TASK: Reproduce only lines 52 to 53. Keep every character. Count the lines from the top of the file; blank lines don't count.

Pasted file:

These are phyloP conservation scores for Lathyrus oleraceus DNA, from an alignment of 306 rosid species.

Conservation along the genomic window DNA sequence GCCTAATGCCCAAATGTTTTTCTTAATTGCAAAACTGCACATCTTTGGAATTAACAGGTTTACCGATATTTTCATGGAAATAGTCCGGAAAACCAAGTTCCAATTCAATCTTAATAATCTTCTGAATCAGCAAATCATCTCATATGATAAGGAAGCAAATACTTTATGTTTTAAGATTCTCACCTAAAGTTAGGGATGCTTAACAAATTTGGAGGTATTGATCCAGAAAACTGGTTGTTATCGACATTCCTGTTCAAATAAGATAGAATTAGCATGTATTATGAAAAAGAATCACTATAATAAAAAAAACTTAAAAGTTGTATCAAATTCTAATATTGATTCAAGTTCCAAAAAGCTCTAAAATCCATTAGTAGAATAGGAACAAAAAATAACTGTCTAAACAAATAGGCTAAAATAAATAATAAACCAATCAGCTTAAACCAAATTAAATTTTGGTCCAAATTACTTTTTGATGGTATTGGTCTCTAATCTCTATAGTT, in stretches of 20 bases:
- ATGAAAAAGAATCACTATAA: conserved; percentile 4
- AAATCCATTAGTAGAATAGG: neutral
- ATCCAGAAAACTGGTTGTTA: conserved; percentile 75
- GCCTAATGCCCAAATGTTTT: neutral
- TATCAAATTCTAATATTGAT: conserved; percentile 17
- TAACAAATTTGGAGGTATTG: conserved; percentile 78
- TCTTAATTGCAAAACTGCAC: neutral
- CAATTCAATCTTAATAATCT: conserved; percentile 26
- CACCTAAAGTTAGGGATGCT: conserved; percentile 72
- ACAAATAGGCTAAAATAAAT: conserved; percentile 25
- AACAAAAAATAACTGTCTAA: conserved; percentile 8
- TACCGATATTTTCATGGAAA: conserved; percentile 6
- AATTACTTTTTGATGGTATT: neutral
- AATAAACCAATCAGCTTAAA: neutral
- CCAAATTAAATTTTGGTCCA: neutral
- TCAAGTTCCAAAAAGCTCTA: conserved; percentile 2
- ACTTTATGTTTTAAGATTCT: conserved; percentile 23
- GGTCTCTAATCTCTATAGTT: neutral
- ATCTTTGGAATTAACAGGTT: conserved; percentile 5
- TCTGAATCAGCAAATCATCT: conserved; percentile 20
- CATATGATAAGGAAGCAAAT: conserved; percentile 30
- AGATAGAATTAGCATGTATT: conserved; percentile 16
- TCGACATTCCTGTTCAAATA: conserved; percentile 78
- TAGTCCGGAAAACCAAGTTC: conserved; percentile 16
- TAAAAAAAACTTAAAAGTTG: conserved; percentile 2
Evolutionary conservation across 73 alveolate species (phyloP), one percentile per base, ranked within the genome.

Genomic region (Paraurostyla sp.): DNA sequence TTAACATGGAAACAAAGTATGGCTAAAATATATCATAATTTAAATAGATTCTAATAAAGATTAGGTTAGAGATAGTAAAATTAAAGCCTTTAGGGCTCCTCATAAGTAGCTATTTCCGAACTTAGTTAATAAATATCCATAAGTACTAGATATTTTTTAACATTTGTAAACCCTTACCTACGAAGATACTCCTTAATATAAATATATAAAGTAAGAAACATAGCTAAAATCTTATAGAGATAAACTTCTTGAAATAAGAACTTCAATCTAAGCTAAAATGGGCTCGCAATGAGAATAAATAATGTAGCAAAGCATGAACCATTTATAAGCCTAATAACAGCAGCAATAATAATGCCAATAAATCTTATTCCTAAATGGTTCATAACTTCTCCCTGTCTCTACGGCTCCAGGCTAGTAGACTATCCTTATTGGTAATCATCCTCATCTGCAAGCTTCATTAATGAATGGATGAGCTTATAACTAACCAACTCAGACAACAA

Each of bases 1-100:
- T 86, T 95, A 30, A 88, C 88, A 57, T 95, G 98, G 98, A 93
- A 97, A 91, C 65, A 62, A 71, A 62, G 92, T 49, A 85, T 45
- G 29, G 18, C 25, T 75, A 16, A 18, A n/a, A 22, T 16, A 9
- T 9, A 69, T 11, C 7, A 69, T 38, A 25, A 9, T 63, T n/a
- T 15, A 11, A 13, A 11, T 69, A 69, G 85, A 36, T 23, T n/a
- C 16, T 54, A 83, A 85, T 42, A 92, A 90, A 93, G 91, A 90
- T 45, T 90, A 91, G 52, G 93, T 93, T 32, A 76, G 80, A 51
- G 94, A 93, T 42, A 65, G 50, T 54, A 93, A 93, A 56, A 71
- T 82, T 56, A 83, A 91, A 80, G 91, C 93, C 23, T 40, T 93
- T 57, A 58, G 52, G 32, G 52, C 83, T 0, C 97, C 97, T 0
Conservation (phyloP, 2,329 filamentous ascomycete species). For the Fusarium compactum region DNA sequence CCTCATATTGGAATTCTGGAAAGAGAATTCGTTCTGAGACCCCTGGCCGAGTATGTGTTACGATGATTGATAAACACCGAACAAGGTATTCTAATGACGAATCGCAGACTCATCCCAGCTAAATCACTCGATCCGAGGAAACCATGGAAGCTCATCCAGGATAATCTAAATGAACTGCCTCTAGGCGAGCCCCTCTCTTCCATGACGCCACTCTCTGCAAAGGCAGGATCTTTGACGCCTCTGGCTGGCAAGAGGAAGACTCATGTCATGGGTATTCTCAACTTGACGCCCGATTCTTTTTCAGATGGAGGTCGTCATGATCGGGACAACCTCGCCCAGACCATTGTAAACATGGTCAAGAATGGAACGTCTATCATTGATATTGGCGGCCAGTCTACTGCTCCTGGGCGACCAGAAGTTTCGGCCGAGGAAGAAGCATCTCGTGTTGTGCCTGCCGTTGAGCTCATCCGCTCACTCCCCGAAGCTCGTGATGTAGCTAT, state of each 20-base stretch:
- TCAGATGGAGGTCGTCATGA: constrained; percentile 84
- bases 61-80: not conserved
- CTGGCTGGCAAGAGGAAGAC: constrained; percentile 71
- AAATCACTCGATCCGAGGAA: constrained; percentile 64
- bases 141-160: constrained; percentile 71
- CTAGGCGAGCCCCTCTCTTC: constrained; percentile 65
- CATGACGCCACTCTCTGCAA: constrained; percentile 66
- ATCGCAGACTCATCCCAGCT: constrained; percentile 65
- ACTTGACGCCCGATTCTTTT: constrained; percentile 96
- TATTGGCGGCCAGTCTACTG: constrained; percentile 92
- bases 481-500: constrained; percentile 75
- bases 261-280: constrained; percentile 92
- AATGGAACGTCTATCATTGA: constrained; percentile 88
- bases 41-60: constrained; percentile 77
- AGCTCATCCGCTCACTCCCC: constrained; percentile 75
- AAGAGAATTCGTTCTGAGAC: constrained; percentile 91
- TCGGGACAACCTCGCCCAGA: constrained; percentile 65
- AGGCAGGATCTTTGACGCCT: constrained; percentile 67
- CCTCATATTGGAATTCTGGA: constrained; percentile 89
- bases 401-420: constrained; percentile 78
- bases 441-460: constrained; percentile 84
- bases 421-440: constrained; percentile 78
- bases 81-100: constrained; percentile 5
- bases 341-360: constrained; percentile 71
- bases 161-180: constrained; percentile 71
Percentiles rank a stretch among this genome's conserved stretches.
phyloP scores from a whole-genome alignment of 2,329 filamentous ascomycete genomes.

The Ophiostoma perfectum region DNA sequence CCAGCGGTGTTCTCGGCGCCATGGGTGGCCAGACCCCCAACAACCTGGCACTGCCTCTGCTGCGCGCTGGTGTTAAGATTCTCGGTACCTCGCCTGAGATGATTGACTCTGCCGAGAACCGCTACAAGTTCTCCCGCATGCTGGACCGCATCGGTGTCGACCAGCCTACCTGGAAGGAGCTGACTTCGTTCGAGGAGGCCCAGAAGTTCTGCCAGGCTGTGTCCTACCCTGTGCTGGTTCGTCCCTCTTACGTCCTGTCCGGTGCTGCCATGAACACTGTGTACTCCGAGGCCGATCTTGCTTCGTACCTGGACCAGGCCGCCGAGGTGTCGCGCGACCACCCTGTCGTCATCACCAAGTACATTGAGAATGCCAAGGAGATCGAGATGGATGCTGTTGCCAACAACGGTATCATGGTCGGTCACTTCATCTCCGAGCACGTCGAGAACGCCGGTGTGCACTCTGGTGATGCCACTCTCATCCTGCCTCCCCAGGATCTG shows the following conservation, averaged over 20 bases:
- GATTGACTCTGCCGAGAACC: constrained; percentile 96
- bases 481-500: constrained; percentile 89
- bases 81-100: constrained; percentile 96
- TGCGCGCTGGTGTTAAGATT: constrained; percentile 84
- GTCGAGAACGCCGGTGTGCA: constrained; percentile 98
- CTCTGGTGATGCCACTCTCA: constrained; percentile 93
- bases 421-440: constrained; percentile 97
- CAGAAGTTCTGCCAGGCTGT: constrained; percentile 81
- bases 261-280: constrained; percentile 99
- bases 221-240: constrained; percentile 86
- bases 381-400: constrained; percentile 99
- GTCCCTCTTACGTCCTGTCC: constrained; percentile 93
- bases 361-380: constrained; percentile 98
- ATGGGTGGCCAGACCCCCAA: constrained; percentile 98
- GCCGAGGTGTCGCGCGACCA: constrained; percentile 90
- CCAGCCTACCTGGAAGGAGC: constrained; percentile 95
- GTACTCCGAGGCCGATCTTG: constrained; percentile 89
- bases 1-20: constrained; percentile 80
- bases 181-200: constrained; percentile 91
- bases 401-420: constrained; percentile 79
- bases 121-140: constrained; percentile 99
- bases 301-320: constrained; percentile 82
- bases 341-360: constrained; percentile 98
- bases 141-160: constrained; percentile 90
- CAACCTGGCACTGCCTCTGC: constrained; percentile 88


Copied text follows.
- bases 481-500: constrained; percentile 75
- bases 261-280: constrained; percentile 92